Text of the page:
Republican Congressman Sean Duffy told Crux that he was proud of the president’s bold words on Tuesday.
“As a Catholic and father of eight, I am proud that President Donald Trump stood up for the dignity of human life all over the world, and that he called on all nations of the world to allow their people to ‘flourish in the fullness of the life intended by God,’” he said.
“I am encouraged that he was crystal clear about standing up to the threat of both radical Islamic terrorism and rogue regimes who plot against our freedoms,” he added.
In addressing the global refugee crisis, the president said that the United States was a compassionate country and would continue to support efforts to resettle refugees, but would focus on doing so closer to their home countries.
“For the cost of resettling one refugee in the United States, we can assist more than 10 in their home region,” said Trump.
William Canny, executive director of Migration and Refugee Services at the U.S. Conference of Catholic Bishops, believes the president’s remarks fail to account for the refugees that are unable to be settled close to their countries of origin.
“I share the President’s desire to help people stay where they are and in nearby surrounding countries,” said Canny, “but the United Nations has made specific, consolidated appeals to provide for basic needs, such as food, shelter, and schooling, and only 60 percent of the outlined needs of refugees were met last year and only 38 percent of those needs have been met so far this year.”
…In an interview with Crux, Claes Ryn, executive director of the Center for the Study of Statesmanship at the Catholic University of America, said Trump’s speech would be remembered for its confrontational style, particularly against North Korea, and his emphasis on the importance of national sovereignty.
Ryn said he believes that on one hand the President is fairly well aligned with Catholic social thought when it comes to emphasizing sovereignty – but he believes the President’s approach to North Korea fails to match Catholic teaching.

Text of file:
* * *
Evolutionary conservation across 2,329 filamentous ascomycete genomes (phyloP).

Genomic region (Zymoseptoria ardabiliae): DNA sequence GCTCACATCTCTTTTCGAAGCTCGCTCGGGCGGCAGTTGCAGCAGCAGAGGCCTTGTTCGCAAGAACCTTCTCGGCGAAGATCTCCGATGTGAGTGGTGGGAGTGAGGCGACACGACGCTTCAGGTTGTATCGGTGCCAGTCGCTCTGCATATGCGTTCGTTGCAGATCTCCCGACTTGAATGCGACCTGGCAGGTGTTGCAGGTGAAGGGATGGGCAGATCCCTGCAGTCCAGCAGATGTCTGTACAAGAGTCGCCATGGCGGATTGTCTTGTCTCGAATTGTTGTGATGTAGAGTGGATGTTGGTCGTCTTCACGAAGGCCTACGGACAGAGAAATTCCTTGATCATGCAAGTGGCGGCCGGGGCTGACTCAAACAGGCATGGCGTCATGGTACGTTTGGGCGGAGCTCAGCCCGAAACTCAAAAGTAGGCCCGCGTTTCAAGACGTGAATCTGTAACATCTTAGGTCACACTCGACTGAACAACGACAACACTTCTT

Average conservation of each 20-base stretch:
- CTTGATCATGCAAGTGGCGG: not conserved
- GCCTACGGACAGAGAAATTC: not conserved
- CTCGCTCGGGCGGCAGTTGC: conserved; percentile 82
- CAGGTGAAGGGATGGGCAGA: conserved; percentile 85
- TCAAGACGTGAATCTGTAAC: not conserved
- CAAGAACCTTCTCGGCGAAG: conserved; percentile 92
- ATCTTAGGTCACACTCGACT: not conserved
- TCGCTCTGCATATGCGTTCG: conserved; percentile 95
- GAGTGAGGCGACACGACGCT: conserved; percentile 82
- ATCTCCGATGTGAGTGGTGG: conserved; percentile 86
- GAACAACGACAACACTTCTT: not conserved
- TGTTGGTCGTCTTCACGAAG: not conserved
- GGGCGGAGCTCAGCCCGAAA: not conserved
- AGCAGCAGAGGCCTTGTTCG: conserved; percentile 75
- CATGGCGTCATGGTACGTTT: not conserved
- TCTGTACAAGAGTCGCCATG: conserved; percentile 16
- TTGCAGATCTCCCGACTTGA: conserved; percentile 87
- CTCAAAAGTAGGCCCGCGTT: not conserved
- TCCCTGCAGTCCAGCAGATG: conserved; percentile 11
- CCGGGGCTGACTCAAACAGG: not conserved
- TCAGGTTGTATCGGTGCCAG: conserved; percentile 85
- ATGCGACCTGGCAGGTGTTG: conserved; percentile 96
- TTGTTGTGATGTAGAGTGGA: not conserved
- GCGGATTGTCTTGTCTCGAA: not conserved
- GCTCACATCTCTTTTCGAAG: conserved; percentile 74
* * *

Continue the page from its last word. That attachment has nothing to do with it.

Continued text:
Read on to learn why.
Meantime, I haven’t seen any Catholic response to this part of the speech:
The United States has great strength and patience, but if it is forced to defend itself or its allies, we will have no choice but to totally destroy North Korea.
Shortly before the Iraq war, Cardinal Joseph Ratzinger declared:
The “concept of a ‘preventive war’ does not appear in the Catechism of the Catholic Church,” Cardinal Ratzinger noted.
“One cannot simply say that the catechism does not legitimize the war,” he continued. “But it is true that the catechism has developed a doctrine that, on one hand, does not exclude the fact that there are values and peoples that must be defended in some circumstances; on the other hand, it offers a very precise doctrine on the limits of these possibilities.”
However, there is this passage in the catechism:
2309 The strict conditions for legitimate defense by military force require rigorous consideration. The gravity of such a decision makes it subject to rigorous conditions of moral legitimacy. At one and the same time:
– the damage inflicted by the aggressor on the nation or community of nations must be lasting, grave, and certain;
– all other means of putting an end to it must have been shown to be impractical or ineffective;
– there must be serious prospects of success;
– the use of arms must not produce evils and disorders graver than the evil to be eliminated. The power of modem means of destruction weighs very heavily in evaluating this condition.
These are the traditional elements enumerated in what is called the “just war” doctrine.
The evaluation of these conditions for moral legitimacy belongs to the prudential judgment of those who have responsibility for the common good.
It goes on to note: “The fifth commandment forbids the intentional destruction of human life. Because of the evils and injustices that accompany all war, the Church insistently urges everyone to prayer and to action so that the divine Goodness may free us from the ancient bondage of war.”
Finally, of course, there is this, from Gaudium et Spes:
Any act of war aimed indiscriminately at the destruction of entire cities of extensive areas along with their population is a crime against God and man himself. It merits unequivocal and unhesitating condemnation. (80)